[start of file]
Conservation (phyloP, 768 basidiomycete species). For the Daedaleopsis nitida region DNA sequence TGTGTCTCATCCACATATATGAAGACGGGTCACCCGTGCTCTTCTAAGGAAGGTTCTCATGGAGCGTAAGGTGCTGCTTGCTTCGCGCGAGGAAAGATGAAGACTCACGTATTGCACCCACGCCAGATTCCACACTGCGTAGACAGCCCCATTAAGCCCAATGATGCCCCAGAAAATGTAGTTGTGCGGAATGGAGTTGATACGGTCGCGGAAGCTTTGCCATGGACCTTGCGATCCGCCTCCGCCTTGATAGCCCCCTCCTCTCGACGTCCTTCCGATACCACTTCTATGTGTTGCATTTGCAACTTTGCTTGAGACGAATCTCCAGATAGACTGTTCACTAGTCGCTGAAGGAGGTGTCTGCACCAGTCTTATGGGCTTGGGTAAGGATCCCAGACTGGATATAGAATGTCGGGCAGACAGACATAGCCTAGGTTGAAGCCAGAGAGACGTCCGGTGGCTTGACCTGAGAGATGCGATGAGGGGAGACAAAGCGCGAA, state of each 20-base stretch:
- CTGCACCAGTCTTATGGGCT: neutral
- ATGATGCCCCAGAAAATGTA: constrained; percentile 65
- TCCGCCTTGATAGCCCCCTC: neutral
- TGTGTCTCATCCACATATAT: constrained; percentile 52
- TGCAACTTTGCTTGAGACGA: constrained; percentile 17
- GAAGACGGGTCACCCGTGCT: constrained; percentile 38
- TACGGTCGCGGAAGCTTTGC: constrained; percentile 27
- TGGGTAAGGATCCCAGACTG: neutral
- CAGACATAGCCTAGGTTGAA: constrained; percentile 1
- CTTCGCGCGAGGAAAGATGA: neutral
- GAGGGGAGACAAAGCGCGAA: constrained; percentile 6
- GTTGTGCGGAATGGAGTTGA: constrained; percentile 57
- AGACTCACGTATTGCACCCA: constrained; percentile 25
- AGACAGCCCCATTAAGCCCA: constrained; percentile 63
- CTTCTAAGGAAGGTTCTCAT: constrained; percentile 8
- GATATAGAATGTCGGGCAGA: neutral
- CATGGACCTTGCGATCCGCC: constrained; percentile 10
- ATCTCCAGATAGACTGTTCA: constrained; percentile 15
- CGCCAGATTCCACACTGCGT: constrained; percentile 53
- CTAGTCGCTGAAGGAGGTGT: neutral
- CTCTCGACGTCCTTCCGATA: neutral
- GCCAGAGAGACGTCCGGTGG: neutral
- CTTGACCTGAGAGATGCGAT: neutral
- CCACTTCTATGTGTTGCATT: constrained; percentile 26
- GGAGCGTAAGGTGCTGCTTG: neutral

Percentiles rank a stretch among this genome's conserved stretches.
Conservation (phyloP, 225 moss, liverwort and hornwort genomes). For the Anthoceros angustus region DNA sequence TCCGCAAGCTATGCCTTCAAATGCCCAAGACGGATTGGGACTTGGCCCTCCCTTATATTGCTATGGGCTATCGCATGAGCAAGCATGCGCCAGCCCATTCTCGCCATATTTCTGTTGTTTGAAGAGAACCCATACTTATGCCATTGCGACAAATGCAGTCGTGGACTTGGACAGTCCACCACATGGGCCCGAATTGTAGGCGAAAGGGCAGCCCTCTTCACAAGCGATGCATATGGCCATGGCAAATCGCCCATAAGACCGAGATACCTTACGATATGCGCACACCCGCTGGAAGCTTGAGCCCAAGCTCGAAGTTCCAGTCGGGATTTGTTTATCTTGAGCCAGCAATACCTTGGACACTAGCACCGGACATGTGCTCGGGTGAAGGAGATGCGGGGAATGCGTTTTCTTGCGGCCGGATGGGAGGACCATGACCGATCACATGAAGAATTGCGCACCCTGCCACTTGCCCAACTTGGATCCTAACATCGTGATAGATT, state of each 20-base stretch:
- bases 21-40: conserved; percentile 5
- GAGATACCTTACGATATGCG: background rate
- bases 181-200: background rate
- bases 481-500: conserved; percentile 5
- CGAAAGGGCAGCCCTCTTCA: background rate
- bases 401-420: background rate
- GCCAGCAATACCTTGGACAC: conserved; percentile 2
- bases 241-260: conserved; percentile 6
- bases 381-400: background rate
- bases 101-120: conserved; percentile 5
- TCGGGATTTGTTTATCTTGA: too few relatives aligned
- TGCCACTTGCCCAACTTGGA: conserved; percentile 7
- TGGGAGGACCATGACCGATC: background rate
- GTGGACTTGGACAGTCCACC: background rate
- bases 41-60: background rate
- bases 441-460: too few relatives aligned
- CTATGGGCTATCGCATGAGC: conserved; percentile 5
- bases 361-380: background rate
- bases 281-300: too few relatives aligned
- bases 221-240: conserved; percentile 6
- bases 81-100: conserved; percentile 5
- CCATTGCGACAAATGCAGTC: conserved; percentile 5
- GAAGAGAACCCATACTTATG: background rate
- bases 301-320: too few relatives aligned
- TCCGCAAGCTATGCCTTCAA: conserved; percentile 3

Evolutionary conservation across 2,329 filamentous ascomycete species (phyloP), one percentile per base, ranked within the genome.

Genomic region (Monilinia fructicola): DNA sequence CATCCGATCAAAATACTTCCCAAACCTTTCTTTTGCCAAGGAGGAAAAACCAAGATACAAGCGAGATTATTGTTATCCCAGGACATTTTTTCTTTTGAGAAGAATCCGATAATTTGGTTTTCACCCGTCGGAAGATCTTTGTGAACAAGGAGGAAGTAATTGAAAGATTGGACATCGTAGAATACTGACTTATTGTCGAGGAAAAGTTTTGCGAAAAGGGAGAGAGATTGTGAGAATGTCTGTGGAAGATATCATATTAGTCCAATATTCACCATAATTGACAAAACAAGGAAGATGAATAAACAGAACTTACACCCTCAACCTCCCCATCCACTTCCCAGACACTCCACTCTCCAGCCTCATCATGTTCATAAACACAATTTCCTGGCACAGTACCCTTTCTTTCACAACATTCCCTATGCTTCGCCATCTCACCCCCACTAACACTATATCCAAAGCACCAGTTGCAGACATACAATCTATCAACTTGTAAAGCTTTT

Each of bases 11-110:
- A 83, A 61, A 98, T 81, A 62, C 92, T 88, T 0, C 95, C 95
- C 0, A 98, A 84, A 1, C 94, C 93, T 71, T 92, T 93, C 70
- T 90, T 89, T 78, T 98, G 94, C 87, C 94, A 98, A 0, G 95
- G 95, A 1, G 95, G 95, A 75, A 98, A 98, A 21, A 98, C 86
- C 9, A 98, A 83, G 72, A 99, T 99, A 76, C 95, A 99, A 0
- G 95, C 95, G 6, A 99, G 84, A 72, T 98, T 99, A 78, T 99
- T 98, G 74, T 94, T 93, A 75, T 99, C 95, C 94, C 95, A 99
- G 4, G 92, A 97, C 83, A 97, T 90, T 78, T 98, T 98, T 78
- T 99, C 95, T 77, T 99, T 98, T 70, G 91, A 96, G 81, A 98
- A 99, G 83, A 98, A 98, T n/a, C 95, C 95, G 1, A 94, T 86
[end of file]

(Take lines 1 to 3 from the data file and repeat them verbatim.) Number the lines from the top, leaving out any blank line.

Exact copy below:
Conservation (phyloP, 768 basidiomycete species). For the Daedaleopsis nitida region DNA sequence TGTGTCTCATCCACATATATGAAGACGGGTCACCCGTGCTCTTCTAAGGAAGGTTCTCATGGAGCGTAAGGTGCTGCTTGCTTCGCGCGAGGAAAGATGAAGACTCACGTATTGCACCCACGCCAGATTCCACACTGCGTAGACAGCCCCATTAAGCCCAATGATGCCCCAGAAAATGTAGTTGTGCGGAATGGAGTTGATACGGTCGCGGAAGCTTTGCCATGGACCTTGCGATCCGCCTCCGCCTTGATAGCCCCCTCCTCTCGACGTCCTTCCGATACCACTTCTATGTGTTGCATTTGCAACTTTGCTTGAGACGAATCTCCAGATAGACTGTTCACTAGTCGCTGAAGGAGGTGTCTGCACCAGTCTTATGGGCTTGGGTAAGGATCCCAGACTGGATATAGAATGTCGGGCAGACAGACATAGCCTAGGTTGAAGCCAGAGAGACGTCCGGTGGCTTGACCTGAGAGATGCGATGAGGGGAGACAAAGCGCGAA, state of each 20-base stretch:
- CTGCACCAGTCTTATGGGCT: neutral
- ATGATGCCCCAGAAAATGTA: constrained; percentile 65